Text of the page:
Ted Kennedy's darkest hour

2 Comments

  

Chappaquiddick (M). Director: John Curran. Starring: Jason Clarke, Ed Helms, Kate Mara, Bruce Dern. 106 minutes

Jason Clarke as Ted Kennedy in ChappaquiddickIn a certain light, Chappaquiddick can be viewed as a pair, even an honorary sequel, to Pablo Larraín's excellent 2016 film Jackie. That film about the assassination of John F. Kennedy and its aftermath, from the perspective of Jackie Kennedy, constituted both a critique and a further act of American mythmaking regarding that most mythologised of 20th century American families.

Chappaquiddick on the other hand scrutinises the implications and consequences of such mythmaking. It is an account of the event that on 18 July 1969 ended the life of former Robert Kennedy staffer Mary Jo Kopechne, when a car driven by Senator Ted Kennedy drove off a bridge into a lake on Chappaquiddick Island. Kennedy left the scene of the accident and did not notify authorities for ten hours.

The facts of the incident remain contested; at the time Kennedy received a two-month suspended jail sentence after pleading guilty to a charge of leaving the scene of a crash causing personal injury. Despite the tragedy of Kopechne's death and the attendant media scandal, Kennedy of course barely faltered, as he went on to become the fourth-longest continuously serving senator in US history.

Chappaquiddick weaves established facts, accepted truths and poetic license into a political fable that's both thoughtful and iconoclastic. It sets the incident against the backdrop of the Apollo 11 moon landing, the triumphant realisation of the late JFK's space race posturing. Following Bobby's death the previous year, Ted (Clarke), the last surviving bother, has been left with a hell of a legacy to maintain.

As a force in Ted's life these expectations are given personal embodiment in the aging Joseph P. Kennedy Sr (Dern), who is able to wither his youngest son with a mute glare from the seat of his wheelchair. In the aftermath of the accident, Ted's craving for fatherly approval proves a more potent influence than the voice of conscience represented by his cousin and confidante, Joseph Gargan (Helms).

The film appreciates the effects of these public and family expectations on Ted's actions, without ever really sympathising with him. 'I'm not going to be president,' he murmurs, by way of announcing Kopechne's death to Gargan. Ultimately, he comes off as more pathetic than Machiavellian, the future Liberal Lion inept in his attempts to spin the situation, and rarely having the courage of his convictions.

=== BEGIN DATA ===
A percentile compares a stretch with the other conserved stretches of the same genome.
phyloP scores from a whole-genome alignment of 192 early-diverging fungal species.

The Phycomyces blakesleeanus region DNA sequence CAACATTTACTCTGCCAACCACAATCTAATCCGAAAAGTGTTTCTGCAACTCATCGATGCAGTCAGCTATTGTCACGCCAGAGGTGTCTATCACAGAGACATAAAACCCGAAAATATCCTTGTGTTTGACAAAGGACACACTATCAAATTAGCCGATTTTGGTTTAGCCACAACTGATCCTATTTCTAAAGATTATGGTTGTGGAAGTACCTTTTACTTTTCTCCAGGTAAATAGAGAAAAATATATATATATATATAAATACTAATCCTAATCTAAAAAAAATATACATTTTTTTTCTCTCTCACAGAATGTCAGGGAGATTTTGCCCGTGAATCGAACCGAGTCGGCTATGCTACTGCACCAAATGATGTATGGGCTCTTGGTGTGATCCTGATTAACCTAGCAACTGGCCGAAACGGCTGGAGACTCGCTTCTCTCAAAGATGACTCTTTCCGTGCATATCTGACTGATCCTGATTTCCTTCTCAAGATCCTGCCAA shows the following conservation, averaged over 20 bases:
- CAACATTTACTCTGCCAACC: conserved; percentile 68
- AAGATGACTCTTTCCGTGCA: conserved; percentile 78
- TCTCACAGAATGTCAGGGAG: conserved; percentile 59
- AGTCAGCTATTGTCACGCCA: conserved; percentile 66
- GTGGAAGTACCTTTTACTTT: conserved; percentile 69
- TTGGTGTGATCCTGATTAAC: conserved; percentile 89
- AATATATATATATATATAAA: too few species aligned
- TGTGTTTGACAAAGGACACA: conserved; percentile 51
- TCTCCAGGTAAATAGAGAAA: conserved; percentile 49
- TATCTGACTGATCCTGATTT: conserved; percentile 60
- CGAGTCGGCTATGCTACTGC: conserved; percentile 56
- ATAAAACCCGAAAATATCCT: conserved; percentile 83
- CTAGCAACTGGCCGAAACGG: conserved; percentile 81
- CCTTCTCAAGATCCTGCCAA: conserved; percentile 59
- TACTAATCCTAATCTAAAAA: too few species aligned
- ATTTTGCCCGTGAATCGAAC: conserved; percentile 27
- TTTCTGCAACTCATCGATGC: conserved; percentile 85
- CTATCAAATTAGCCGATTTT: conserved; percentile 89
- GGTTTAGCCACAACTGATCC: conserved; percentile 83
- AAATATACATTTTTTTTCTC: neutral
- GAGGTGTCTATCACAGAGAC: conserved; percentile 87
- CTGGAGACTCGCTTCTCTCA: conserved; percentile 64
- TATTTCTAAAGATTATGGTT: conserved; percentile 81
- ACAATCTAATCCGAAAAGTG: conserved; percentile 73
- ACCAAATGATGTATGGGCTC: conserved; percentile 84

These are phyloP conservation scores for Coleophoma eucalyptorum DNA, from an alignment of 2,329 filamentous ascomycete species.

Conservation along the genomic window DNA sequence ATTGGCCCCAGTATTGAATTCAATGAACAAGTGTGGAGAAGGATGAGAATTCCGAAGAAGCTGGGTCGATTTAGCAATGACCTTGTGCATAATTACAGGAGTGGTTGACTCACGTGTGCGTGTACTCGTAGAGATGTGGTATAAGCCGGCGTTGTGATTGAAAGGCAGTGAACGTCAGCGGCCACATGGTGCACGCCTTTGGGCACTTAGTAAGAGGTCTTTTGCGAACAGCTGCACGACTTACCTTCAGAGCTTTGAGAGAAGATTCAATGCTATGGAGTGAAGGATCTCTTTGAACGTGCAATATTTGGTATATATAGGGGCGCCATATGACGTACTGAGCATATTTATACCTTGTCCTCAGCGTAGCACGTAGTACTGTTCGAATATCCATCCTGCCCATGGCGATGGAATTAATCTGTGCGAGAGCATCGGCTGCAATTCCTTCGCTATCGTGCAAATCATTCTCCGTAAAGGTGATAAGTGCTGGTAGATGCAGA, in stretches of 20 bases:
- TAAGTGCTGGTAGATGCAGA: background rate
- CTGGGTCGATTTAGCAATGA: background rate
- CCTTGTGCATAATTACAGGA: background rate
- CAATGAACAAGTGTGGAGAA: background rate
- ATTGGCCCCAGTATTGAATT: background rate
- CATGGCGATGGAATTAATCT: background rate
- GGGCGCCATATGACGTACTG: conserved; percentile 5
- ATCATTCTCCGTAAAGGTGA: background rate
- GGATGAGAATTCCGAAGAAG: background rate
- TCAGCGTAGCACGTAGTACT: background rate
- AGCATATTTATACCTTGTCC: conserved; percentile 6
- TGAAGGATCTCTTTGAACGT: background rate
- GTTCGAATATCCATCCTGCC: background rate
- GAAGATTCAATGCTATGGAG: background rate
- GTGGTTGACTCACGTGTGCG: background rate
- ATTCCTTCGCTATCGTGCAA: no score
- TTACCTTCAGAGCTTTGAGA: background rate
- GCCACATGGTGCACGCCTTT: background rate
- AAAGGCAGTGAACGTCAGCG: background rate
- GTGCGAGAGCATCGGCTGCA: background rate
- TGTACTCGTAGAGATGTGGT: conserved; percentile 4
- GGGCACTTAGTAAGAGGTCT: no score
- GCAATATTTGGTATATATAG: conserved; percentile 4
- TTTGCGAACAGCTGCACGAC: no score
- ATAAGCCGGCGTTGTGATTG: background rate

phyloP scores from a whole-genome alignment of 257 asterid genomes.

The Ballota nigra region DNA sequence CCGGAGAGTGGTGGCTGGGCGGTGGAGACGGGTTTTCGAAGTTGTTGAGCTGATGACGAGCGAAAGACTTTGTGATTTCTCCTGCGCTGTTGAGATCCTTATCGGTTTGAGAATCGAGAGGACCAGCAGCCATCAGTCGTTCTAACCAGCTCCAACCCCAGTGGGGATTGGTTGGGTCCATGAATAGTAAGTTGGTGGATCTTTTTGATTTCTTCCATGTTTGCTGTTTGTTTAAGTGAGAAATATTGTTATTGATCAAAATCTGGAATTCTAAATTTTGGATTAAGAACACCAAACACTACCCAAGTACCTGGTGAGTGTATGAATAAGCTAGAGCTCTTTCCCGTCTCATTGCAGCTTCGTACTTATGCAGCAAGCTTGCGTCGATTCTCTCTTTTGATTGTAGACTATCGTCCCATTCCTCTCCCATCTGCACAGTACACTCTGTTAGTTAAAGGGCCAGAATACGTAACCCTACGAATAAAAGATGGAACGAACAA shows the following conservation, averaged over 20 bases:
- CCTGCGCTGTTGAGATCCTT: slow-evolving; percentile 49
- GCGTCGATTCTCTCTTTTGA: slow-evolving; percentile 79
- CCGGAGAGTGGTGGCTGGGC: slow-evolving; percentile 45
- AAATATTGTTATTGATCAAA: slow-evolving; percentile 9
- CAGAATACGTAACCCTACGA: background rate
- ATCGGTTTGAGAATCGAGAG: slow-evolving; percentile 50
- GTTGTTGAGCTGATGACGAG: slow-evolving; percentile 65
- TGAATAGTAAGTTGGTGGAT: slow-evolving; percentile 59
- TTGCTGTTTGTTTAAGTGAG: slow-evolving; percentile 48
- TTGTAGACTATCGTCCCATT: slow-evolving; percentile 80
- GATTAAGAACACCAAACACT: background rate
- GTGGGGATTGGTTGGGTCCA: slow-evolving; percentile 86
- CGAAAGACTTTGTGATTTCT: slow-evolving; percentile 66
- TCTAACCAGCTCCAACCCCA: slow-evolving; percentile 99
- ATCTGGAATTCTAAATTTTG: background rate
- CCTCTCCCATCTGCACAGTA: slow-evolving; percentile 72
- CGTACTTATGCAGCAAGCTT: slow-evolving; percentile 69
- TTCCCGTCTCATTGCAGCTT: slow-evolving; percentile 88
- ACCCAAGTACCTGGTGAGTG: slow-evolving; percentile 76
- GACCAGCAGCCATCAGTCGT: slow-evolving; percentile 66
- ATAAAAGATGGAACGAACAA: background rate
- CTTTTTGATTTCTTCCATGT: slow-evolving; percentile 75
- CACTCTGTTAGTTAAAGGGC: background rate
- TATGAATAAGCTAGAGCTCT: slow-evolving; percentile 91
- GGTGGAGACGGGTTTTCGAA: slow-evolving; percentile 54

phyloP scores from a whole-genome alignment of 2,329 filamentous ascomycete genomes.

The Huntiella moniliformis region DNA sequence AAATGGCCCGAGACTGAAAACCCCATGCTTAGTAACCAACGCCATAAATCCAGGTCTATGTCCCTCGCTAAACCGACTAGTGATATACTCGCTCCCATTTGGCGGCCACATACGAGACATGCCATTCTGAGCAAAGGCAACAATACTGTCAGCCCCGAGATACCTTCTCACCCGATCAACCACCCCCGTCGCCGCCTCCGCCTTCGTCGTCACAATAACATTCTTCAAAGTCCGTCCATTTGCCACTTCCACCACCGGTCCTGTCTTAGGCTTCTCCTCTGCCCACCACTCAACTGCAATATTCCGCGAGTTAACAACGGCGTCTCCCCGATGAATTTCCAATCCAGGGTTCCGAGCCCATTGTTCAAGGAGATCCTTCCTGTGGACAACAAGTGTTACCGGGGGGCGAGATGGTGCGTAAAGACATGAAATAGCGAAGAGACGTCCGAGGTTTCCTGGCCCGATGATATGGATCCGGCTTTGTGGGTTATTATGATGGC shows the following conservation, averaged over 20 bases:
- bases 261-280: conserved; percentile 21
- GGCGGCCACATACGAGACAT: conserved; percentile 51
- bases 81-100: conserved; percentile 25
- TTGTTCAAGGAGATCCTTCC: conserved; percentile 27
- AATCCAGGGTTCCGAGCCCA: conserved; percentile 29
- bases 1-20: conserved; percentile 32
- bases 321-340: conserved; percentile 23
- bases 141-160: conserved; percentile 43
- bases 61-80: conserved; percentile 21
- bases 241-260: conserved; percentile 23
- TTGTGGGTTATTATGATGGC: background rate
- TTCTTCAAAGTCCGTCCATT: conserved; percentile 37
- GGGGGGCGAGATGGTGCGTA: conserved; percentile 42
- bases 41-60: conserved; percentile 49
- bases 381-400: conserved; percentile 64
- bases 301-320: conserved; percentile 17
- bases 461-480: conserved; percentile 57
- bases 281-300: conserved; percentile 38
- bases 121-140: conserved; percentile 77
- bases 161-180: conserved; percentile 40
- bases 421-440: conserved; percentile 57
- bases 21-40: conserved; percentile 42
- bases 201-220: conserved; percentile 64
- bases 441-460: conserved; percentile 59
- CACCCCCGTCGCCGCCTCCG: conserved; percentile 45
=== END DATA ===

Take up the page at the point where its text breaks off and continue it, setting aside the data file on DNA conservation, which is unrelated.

"We are never allowed to forget just what it is that Ted and the family lawyers are trying to spin; the human collateral to the maintaining of the myth."

 

As such Chappaquiddick amounts to part dark satire, part American nightmare. The final, excruciating moments in the life of Kopechne — one of the highly intelligent, politically astute 'boiler room girls' of Robert Kennedy's campaign — recur vividly. We are never allowed to forget just what it is that Ted and the family lawyers are trying to spin; the human collateral to the maintaining of the myth.

  

  

Tim KroenertTim Kroenert is the editor of Eureka Street.

Topic tags: Tim Kroenert, Chappaquiddick, John Curran, Jason Clarke, Ed Helms, Kate Mara, Bruce Dern, Ted Kennedy

 

 

submit a comment

Existing comments

Wealth, power, charm all there in abundance in America's 'royal' family. An event that would cripple emotionally for a lifetime had to be 'managed'. That Kennedy continued on as a senator and indeed in any public role saddens more than it appals. The voice of conscience gnaws away at each of us and we can only surmise about the choices made. Is this something to satirise?
Pam | 30 May 2018


With his name mud and no chance ever of becoming president, what’s a man with a sense of family destiny to do to preserve a dynasty only recently and thinly established on two deceased brothers but to soldier on, enduring the public eye for the sake of keeping the family name in the public eye, at least as a placeholder until another scion becomes available? Edward Kennedy could have done a John Profumo and retired into a private life of philanthropy until rehabilitated at a later time, but Profumo didn’t have a family legacy to conserve. Kennedy’s duty to the family name was a sort of heroism in a way. As to whether that heroism was a vanity, only an expedition through the dry terrain of his work as legislator and representative to determine whom he helped and how many can disprove. Meanwhile, the Kennedys, none of whom seem to have amounted to anything dynastic, have been eclipsed by achievement-oriented nobodies who came out of nowhere, such as Bill Clinton, Barack Obama, Steve Jobs, Mark Zuckerberg, etc., to migrate into the American firmament.
Roy Chen Yee | 30 May 2018


Similar Articles

Remembering the many-sided Brian Doyle

  • Philip Harvey
  • 28 May 2018

The evidence, from one line onwards, was unmistakeable Doyle. Imitation was impossible, self-parody ditto. Gore Vidal loved to say that Tennessee Williams knew how to do only one thing, but he did that thing better than anyone else. Brian Doyle's poetry was a bit like that.

READ MORE

If we ever got to be what we so want to be

  • Brian Doyle
  • 24 May 2018

'It's hard for a guy to cry endlessly and helplessly. It is. Some remote part of you shouts Man, get it together, this is totally beyond the bounds. But I couldn't stop.' Four previously unpublished poems by Portland author Brian Doyle, who died on 27 May last year.

READ MORE

We've updated our privacy policy.

Click to review